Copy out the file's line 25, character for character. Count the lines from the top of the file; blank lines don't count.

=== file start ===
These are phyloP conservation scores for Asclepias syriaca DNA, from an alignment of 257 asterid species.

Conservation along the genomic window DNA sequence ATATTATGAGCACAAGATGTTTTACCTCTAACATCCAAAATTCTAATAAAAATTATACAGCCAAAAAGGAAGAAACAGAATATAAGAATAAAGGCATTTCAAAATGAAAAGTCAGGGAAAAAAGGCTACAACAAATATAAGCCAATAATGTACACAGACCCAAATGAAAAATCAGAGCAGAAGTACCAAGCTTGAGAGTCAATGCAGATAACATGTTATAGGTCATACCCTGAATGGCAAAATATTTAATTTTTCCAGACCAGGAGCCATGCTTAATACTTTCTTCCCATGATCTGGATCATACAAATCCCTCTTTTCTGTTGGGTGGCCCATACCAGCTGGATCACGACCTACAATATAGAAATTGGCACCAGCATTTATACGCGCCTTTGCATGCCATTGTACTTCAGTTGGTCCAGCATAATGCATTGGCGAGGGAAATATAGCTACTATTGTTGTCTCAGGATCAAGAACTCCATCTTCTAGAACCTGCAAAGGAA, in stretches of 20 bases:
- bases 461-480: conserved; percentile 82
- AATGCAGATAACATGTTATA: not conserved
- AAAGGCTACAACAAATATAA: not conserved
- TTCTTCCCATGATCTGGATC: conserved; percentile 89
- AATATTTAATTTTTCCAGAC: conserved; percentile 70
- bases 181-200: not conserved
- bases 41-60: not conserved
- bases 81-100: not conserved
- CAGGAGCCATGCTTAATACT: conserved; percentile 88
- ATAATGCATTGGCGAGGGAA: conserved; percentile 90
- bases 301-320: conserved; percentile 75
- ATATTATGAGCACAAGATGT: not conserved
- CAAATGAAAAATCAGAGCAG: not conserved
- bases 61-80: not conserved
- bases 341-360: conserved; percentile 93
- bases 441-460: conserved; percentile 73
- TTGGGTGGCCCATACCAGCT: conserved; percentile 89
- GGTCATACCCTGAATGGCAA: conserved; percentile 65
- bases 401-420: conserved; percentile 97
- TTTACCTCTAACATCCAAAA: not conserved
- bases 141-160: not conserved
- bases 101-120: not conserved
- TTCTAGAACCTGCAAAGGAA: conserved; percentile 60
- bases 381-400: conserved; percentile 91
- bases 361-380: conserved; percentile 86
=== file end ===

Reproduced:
- TTCTAGAACCTGCAAAGGAA: conserved; percentile 60